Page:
5 Tips for Waste-Free Meal Planning
Sometimes food waste starts before we even pick up a carrot or set foot in the store. A lot of times, we waste food simply because we don't have a plan (or at least a realistic plan) for all of the things that we buy. A smarter meal plan can help you stretch your grocery dollars further and help the planet by using everything we bring into our kitchens. In honor of #NewYearNoWaste, here are our top 5 tips for waste-free meal planning:
Shop your fridge! Before you go to the store and before you even make your shopping list, take a lap of your kitchen and peek inside your fridge and pantry. Anything perishable you spot now should become the star of your upcoming meals. Think of what you’re about to buy as the supporting cast for the ingredients you already own. If you’ll be attempting new recipes that require ambitious condiments or spices, check and see if you have them now so you don’t double buy!
Write down your “greatest hits.” A really useful exercise for meal planning is to try writing down the dishes that you and your friends/family like cooking and eating the most. By making a note of what you’re most excited to cook you’ll be able to shop for these fan favorites with less time, effort, and waste. Aim to buy "hero" ingredients that can be used in several of your favorites and avoid ingredients that can only be used in one recipe, especially if they're perishable. You’ll also see the type of recipes and cuisines that you aren't cooking but might want to learn more about later.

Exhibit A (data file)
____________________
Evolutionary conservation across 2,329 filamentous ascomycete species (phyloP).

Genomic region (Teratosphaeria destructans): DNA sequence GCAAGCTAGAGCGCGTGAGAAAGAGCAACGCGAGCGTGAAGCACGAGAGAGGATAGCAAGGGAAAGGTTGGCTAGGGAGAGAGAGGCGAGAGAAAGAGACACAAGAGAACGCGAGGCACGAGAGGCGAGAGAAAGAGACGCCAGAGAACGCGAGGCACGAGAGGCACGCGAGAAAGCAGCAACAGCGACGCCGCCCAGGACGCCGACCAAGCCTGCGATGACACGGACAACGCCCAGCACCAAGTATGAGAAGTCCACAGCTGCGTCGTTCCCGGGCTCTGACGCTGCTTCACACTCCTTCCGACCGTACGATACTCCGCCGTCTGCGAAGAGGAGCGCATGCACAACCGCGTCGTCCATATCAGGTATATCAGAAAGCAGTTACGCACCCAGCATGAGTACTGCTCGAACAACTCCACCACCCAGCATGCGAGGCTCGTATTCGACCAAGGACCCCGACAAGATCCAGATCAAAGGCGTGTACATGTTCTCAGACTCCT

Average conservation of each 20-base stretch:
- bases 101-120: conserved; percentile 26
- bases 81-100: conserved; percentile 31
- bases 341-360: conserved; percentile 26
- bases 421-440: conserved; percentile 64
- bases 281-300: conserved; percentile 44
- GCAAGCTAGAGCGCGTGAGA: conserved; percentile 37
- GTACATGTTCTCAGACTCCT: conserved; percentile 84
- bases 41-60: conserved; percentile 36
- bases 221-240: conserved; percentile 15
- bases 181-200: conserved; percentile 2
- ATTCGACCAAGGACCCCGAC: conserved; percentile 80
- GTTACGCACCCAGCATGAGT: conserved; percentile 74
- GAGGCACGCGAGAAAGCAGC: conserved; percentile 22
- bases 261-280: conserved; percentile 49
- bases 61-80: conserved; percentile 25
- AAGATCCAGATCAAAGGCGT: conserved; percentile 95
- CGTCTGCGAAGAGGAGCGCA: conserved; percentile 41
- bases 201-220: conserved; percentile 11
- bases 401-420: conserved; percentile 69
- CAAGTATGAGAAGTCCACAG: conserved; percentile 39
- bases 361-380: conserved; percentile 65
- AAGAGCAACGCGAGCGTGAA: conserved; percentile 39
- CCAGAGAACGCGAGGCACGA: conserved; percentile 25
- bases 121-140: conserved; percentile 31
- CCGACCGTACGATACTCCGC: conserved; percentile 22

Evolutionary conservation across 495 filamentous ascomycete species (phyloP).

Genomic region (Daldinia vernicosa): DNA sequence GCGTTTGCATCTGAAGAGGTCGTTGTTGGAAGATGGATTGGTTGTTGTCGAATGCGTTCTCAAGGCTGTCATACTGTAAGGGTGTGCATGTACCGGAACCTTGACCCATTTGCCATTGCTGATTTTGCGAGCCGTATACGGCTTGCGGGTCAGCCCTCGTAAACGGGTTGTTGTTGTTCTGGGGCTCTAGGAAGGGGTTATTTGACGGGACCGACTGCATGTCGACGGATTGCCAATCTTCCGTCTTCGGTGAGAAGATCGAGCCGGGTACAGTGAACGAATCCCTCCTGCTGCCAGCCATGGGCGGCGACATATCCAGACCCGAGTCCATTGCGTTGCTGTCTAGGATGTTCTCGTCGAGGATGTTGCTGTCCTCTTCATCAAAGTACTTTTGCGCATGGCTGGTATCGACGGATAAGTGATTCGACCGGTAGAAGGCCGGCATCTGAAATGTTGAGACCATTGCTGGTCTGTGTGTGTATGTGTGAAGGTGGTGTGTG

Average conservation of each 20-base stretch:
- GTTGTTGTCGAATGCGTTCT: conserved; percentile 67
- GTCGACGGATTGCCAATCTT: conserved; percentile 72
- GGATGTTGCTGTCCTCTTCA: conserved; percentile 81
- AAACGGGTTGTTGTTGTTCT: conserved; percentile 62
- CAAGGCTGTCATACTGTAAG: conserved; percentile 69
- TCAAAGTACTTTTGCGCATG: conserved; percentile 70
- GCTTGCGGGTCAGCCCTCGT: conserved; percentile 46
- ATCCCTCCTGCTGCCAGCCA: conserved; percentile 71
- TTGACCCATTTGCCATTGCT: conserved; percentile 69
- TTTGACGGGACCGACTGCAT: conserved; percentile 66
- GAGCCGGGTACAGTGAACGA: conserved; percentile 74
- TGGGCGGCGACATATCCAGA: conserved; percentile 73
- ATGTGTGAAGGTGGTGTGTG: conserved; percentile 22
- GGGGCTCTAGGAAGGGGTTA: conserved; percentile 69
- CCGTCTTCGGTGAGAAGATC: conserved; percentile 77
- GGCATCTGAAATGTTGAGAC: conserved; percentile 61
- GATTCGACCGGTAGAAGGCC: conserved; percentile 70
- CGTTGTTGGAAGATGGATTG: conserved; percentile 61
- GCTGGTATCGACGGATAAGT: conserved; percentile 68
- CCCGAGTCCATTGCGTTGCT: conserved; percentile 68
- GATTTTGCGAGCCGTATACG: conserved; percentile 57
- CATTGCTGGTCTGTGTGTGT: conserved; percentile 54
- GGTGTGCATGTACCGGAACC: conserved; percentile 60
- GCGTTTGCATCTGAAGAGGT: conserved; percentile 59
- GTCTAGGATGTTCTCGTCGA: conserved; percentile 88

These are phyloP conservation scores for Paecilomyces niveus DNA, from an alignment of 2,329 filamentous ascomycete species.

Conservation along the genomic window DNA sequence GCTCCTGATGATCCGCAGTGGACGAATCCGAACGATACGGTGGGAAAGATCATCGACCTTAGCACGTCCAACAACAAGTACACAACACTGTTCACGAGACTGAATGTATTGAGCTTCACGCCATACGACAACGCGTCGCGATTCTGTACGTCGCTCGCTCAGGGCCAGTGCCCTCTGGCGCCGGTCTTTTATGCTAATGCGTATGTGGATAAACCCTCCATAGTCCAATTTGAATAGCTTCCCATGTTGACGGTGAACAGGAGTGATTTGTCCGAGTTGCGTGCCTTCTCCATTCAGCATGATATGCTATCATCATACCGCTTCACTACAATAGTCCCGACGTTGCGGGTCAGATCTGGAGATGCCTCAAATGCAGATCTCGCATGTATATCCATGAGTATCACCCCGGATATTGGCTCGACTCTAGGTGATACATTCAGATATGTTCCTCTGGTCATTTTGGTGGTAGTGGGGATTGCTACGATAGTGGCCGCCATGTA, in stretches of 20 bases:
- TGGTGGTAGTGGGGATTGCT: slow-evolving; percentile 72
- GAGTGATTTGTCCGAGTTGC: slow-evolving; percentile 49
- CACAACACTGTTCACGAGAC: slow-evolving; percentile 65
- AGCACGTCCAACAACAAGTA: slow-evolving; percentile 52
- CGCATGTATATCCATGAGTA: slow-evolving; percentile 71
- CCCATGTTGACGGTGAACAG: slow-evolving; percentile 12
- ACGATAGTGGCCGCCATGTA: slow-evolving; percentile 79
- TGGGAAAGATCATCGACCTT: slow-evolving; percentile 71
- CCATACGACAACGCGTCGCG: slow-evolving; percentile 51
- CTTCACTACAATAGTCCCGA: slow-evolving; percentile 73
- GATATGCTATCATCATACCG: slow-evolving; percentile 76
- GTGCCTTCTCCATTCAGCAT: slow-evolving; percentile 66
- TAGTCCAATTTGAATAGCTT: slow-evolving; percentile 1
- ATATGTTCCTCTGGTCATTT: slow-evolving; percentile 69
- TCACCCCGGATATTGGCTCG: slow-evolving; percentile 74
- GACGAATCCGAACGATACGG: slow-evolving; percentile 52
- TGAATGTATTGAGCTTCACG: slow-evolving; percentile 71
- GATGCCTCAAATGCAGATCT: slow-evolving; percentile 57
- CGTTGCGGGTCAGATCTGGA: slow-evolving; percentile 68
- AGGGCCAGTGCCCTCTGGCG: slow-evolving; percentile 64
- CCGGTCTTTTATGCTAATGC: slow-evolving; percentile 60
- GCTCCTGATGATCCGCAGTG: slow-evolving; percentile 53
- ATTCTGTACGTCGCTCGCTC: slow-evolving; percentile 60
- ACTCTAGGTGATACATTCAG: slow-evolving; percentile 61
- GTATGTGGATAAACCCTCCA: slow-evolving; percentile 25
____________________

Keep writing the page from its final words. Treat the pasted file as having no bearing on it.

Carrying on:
Look at your calendar. Not only will this prevent you double booking happy hour over your kickball game (the ultimate 1st world problem), but looking at your calendar before you go into shopping mode will remind you how often you’ll actually be home with time to cook in the weeks ahead. It seems simple, but noticing that you’ve got a dinner date with a friend scheduled, or a catered lunch at work will prevent you from ambitiously shopping for meals that you don’t have time to make or guiltily forgetting about leftovers that you don’t have time to eat.
Compile “lifeboat” recipes for straggler ingredients. Things like pizza, pasta, curries, and stir-fries are great ways to incorporate that half an onion, stray beet or jalapeño on its last legs that you have in your kitchen. The mark of a good leftover recipe its ability to take a bunch of somewhat random parts and knit them together into a coherent and delicious whole. Practicing them is a good way to master one type of dish or experiment with new spices/sauces too!
Have a leftovers party once a week! Instead of trying to cook something different every night a week, give yourself a break and designate one night as your “use up the leftovers” night. Make it a party and invite some friends or family over for dinner! They won’t have tasted round one and will appreciate the generosity, while you’ll get extra help finishing up your food and some awesome company. When we think about using up food as a communal joy instead of a solitary chore it gets a lot easier!